Miles to go before proposed bikeway corridor reaches Elgin
By Mike Danahey email@example.com @DanaheyECN February 16, 2014 4:08PM
Bicyclists make their wayu along the Fox River Trai lin South Elgin. More bike trails are planned for thorughout the region. | Sun-Times Media file
Updated: February 18, 2014 9:37AM
ELGIN — While planners say that 58 percent of a possible Evanston-Elgin Bikeway already exists, when that route finally makes its way to the City in the Suburbs appears to be a long way off.
“I think someday it will be completed, but it is going to be many years from now,” Elgin City Manager Sean Stegall said. “We currently are working on other bike routes. This is not one of them at this time.”
“I don’t have any idea if this grand plan will become reality; but if it costs Elgin’s taxpayers any more money than what’s been spent here already (on bike trails), then my vote would be ‘no,’ ” Councilman Terry Gavin said. “If the people who wish to use this trail want it, then let them pay for it themselves.”
“I would just call it a long-range plan,” Active Transportation Alliance (ATA) planner Marissa Dolin said.
According to reports, Evanston recently completed work on segments of a bike route in that city which eventually would connect to the corridor that would make its way to Elgin, more than 37 miles away.
Even with such a corridor, getting from Evanston to Elgin by bike would take a great deal of time. Dolin said that a typical bicyclist travels 6 to 12 miles per hour. That means a rider would take at least three to six hours to travel one way between the two cities.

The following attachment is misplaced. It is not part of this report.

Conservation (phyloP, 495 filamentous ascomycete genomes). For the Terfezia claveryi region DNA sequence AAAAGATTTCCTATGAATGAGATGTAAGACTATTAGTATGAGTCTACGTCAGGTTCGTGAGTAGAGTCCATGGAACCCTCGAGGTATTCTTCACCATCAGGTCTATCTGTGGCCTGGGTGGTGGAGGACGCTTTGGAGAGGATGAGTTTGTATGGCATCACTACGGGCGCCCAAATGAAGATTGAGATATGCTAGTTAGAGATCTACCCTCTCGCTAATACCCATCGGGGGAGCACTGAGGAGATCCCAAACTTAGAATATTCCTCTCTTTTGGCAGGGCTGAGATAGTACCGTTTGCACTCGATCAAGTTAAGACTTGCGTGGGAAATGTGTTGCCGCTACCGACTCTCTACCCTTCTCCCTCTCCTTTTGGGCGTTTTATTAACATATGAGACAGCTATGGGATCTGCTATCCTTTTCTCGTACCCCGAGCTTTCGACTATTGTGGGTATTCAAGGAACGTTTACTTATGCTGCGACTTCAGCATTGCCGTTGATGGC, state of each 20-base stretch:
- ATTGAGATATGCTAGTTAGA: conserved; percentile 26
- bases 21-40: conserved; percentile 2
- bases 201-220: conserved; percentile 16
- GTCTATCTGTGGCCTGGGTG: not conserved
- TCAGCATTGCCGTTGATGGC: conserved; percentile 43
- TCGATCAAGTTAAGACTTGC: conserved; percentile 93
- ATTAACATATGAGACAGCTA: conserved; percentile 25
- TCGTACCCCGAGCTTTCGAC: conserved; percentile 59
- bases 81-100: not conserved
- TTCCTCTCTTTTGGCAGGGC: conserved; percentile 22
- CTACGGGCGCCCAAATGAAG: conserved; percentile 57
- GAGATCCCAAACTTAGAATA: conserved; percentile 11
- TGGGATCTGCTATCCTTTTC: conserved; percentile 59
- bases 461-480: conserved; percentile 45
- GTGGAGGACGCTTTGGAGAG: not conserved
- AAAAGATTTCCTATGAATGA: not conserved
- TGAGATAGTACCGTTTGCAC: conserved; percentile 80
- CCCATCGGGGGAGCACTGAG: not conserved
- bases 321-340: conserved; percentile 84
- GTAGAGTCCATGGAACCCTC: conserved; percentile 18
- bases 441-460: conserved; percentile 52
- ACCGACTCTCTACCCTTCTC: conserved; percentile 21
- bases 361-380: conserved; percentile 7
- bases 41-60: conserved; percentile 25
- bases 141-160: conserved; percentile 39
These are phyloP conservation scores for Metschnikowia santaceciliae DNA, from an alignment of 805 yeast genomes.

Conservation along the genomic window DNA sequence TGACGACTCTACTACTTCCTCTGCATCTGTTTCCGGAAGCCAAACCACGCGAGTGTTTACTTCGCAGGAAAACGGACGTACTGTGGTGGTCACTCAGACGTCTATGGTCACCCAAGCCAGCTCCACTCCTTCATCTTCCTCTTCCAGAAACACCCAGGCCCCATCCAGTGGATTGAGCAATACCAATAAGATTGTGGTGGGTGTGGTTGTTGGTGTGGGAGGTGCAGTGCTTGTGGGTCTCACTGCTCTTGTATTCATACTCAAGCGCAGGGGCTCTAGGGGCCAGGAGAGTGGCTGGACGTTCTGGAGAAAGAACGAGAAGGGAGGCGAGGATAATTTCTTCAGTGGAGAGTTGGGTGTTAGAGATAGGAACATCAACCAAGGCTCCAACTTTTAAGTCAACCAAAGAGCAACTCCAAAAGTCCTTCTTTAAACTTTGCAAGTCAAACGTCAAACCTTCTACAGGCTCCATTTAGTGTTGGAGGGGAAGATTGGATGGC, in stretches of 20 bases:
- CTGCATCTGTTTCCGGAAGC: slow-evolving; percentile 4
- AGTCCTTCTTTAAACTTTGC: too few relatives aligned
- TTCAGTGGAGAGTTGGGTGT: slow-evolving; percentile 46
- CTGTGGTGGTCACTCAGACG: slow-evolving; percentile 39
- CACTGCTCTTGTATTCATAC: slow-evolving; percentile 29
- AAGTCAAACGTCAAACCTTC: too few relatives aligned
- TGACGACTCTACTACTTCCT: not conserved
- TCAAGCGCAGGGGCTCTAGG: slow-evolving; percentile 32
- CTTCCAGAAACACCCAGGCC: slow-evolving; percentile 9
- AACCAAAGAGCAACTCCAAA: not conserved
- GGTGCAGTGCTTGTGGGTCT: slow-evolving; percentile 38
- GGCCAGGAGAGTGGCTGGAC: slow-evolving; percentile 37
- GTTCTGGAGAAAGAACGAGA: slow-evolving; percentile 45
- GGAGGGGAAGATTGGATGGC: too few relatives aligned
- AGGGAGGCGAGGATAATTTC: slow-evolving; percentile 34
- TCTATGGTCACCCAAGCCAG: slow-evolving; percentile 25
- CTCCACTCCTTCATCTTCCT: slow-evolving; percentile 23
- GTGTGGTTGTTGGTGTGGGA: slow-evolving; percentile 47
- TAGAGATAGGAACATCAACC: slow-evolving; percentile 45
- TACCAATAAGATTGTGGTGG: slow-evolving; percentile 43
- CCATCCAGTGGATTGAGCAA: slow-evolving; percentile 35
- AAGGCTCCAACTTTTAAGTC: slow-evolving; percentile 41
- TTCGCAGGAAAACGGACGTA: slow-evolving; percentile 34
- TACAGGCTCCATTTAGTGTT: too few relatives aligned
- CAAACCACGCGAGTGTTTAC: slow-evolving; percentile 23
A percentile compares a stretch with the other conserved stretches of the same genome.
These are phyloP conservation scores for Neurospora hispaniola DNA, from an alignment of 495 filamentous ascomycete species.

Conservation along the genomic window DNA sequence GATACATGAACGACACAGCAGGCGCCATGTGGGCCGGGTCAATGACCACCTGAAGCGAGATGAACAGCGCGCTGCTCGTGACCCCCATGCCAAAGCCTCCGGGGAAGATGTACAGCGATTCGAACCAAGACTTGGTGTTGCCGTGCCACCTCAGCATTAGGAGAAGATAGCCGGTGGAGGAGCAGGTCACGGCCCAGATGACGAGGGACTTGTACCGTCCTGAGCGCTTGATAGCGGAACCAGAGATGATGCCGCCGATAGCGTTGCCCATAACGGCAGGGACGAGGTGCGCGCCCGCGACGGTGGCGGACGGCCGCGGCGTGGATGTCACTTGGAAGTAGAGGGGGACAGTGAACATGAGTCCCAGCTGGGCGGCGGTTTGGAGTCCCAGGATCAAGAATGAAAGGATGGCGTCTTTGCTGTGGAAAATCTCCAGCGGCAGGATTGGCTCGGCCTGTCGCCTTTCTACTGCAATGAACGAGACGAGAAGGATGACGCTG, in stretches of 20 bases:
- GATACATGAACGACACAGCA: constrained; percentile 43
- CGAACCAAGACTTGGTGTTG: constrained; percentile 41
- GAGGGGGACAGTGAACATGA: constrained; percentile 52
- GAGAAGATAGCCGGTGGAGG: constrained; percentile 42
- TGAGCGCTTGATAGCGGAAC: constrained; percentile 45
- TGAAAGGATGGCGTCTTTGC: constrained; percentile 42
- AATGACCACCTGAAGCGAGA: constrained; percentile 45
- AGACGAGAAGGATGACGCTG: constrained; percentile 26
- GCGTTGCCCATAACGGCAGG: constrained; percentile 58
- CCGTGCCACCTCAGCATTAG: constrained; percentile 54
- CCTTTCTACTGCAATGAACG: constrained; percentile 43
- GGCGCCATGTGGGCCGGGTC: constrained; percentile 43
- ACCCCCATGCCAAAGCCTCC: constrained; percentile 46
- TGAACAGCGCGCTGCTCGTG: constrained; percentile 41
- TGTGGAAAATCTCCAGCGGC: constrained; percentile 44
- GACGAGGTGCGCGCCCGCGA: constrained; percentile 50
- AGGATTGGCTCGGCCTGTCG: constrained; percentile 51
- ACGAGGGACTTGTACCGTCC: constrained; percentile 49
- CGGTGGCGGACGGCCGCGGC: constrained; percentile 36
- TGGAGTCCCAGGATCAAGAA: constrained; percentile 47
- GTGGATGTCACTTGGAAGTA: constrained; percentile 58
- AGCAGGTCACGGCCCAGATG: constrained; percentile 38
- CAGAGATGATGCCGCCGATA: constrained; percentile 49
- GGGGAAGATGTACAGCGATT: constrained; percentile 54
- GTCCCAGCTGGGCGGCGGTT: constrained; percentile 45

Dolin said the Evanston-Elgin Bikeway is one of 16 corridors that are part of the 2010 Northwest Municipal Conference (NWMC) Regional Bicycle Plan, on which the Chicago-based ATA worked.
Elgin is not a member of the NWMC, a Des Plaines-based regional council consisting of 42 municipalities and one township in Cook, Lake, McHenry, Kane and DuPage counties. However, NWMC transportation director Mike Walczak said meetings were held involving staffs from that group, Elgin and Kane County to help develop the corridors. They are designed to link existing networks and to come near regional attractions of all sorts, from transportation hubs, shopping and recreation to offices.
“We were looking at employment,” Walczak said.
Each corridor would use existing trails, bike paths built alongside roads, bike lanes on roads, and designated streets to create longer routes. ATA’s Dolin said the corridors are designed for recreational users, for people getting to and from work, and for those running errands.
“The corridors are ways to offer transportation options,” Dolin said.
According to the aforementioned plan report, the Evanston-to-Elgin route would provide “a central east-west trunk-line in the regional system spanning from the Fox River Trail to the Green Bay Trail.”
Walczak said the two biggest challenges to getting the corridors completed have been finding funding and making sure area road work projects are coordinated with plans for the bicycle routes.